OTTAWA: The president of the Gatineau Chamber of Commerce, who publicly suggested the president of Brigil Construction, was polarizing the business community with George Bush-like tactics, resigned from his position Friday.
In a written statement, Antoine Normand, who has served as president since March 2012, thanked those who supported him over the years and said he was leaving with his head held high.
“By resigning, I take all my freedom of speech,” he wrote, adding that he told the members of the board that he would not be their “personal puppet. My integrity, my freedom of expression are worth much more than a job (as) president. ”
He said he was proud of accomplishments such as the 2030 Economic Vision, the Outaouais Common Front and his commitment to higher education.
Normand’s resignation stems from comments he made in a Le Droit interview where he said he felt Brigil president Gilles Desjardins was putting too much pressure on the local business community to back his new controversial Place des Peuples project — a $400-million mixed-use condo to be built in front of the Canadian Museum of History. The proposal includes soaring twin glass towers, one as high as 55 storeys.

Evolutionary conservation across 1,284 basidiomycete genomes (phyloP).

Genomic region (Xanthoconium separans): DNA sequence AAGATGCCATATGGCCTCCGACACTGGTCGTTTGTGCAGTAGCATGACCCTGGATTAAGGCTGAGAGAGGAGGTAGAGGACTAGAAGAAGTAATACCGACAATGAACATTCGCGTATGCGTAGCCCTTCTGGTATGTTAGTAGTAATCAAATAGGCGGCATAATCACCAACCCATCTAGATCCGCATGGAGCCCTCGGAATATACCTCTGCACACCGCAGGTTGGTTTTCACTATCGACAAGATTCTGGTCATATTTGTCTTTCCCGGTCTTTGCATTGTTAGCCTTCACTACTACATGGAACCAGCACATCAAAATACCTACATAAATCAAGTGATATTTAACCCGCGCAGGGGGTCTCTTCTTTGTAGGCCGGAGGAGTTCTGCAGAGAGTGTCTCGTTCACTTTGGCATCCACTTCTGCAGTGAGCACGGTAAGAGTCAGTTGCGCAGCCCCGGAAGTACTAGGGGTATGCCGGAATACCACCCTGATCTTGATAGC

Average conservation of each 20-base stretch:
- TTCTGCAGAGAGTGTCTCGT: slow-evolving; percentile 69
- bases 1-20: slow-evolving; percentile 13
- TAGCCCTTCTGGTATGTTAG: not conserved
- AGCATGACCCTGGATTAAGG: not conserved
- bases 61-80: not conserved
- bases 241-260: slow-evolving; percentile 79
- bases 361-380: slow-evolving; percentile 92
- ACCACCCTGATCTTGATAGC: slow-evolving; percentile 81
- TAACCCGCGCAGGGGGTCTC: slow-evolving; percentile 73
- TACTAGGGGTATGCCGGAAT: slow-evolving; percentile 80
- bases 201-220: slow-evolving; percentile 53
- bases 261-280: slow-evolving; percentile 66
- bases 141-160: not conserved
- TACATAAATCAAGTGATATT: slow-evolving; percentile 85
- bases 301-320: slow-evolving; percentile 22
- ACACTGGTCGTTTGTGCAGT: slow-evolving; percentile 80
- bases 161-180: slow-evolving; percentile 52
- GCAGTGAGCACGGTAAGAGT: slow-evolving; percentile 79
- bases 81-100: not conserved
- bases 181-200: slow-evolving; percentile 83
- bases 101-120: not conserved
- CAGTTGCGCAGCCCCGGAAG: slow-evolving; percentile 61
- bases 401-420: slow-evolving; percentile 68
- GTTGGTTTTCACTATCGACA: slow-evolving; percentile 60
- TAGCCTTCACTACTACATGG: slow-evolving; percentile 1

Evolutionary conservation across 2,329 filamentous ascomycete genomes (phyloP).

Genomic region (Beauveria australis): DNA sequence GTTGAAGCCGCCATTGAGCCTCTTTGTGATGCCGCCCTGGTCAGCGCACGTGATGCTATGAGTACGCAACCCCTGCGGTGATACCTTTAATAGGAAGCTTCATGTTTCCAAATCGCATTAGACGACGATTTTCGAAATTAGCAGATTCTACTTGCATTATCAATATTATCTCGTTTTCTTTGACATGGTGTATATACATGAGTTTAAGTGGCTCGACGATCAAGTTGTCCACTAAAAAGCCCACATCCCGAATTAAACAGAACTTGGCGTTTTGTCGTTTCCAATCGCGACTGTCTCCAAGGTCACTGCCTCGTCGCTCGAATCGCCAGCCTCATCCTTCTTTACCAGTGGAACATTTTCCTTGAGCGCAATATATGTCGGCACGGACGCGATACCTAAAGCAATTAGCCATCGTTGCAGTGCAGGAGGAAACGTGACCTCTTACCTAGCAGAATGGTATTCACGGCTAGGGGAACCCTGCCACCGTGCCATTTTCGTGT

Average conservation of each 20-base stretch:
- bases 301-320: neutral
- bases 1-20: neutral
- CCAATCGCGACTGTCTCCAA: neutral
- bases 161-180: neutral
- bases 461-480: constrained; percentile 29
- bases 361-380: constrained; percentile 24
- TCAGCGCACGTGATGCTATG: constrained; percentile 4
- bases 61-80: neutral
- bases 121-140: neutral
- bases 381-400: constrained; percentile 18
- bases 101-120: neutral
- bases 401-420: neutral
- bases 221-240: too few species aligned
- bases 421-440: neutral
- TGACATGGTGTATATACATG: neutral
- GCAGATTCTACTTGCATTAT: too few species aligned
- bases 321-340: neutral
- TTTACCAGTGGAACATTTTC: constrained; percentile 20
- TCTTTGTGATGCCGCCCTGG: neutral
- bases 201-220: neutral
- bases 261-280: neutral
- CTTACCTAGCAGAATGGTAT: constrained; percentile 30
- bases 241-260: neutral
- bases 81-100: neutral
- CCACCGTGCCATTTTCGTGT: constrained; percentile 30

Normand, a software developer, told the Citizen he compared Desjardins’ conduct to George Bush’s infamous phrase he used after the Sept. 11, 2001 attacks: “You are either with us or against us.”
Desjardins did not respond to the Citizen’s request for comment, but was quoted in Le Droit Wednesday as saying Normand’s remark was “a very unfortunate statement, outrageous, and unfounded.”
He said the suggestion that he was strong-arming people to back his ambitious project hurt his credibility and goes against the mission of the chamber — which is to support the economic community of Gatineau. Desjardins did not accept Normand’s apology this week and implored the chamber, of which Desjardins is a member, to remove Normand from the business organization for five years or he would take legal action.
“Despite the controversy of recent days, I continue to believe in the economic potential of Gatineau,” Normand told the Citizen.